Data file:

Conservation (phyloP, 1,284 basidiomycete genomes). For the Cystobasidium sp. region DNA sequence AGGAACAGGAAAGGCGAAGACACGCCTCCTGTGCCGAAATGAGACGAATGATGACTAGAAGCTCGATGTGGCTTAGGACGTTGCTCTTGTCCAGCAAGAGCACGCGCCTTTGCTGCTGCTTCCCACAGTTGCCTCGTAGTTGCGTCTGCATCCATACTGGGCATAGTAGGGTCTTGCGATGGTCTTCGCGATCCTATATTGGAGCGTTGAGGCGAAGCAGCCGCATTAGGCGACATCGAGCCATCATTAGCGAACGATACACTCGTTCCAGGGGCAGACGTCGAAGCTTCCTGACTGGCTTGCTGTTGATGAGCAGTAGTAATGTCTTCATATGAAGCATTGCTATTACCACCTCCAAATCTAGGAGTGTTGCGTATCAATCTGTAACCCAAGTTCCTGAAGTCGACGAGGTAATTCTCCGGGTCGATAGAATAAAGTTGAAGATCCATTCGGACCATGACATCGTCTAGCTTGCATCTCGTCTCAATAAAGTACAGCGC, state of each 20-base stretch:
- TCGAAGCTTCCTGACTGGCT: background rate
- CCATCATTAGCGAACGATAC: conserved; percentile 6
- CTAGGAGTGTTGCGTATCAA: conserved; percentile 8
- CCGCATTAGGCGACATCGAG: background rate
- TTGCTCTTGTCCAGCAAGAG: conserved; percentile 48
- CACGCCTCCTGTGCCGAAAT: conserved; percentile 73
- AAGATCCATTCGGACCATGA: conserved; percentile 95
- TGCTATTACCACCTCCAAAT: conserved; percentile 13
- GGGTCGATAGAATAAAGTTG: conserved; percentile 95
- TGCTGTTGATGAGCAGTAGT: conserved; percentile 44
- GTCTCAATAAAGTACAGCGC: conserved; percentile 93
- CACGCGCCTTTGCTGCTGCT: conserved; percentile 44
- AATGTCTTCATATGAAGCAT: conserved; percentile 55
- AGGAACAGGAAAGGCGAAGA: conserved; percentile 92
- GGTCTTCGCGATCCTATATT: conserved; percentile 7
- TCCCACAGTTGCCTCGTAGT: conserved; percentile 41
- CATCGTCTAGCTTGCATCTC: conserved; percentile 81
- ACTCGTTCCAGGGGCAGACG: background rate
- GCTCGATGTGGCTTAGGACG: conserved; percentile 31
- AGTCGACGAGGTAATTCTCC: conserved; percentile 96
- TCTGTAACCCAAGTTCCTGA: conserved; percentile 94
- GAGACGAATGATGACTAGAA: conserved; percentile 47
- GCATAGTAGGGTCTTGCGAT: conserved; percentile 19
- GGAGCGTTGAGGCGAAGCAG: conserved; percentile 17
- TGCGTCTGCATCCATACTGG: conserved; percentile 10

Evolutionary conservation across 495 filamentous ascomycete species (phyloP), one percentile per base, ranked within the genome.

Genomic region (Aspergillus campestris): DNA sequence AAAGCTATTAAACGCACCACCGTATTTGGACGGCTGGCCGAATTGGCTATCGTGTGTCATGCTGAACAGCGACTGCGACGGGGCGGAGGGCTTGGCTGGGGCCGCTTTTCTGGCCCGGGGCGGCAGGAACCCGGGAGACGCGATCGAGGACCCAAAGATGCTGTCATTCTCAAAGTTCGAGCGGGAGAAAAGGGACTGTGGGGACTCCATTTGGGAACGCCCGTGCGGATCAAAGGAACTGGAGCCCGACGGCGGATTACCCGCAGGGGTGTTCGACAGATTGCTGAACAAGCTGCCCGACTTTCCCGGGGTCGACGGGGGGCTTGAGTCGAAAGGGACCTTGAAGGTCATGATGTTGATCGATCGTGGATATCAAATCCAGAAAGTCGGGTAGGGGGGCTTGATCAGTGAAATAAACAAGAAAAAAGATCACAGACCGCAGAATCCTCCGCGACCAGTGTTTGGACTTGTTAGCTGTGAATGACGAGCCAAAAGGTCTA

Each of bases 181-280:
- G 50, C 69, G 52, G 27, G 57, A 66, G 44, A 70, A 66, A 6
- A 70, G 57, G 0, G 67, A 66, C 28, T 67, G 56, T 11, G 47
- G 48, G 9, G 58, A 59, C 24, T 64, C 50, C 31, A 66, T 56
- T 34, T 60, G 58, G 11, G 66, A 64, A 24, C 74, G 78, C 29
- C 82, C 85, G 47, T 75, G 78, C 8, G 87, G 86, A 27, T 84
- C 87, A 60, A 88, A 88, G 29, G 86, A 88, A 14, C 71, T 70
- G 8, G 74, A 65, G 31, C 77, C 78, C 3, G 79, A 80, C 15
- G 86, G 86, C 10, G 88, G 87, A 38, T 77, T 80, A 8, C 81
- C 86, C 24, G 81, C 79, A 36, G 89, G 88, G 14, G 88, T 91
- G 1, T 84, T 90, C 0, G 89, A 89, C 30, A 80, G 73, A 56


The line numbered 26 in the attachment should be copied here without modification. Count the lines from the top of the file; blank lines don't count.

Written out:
- TGCGTCTGCATCCATACTGG: conserved; percentile 10